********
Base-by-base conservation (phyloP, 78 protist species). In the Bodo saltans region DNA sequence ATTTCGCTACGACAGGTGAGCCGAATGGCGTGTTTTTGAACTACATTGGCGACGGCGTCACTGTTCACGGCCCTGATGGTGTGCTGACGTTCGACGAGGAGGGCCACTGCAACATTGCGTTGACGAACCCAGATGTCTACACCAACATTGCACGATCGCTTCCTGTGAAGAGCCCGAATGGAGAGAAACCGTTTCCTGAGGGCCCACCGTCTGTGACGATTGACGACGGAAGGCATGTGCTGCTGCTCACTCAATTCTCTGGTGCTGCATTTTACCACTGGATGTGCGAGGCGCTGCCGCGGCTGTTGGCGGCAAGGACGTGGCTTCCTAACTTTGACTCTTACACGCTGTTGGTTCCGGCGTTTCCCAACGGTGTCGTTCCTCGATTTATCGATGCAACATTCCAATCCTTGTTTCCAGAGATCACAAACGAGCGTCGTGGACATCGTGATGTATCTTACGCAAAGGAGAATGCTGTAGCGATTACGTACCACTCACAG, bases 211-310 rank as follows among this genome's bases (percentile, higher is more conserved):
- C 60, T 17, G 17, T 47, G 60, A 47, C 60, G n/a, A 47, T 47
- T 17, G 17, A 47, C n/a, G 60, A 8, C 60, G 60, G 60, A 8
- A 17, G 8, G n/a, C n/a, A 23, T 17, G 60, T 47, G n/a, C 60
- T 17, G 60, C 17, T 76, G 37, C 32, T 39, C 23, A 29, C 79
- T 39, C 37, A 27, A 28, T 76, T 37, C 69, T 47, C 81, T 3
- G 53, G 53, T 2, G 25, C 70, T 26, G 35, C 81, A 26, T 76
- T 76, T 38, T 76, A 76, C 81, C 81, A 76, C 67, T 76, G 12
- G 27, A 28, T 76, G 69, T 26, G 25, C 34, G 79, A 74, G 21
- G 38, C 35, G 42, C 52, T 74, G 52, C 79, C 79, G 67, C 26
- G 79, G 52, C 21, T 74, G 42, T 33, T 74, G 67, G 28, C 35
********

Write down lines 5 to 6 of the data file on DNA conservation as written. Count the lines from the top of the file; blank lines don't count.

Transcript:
- T 17, G 60, C 17, T 76, G 37, C 32, T 39, C 23, A 29, C 79
- T 39, C 37, A 27, A 28, T 76, T 37, C 69, T 47, C 81, T 3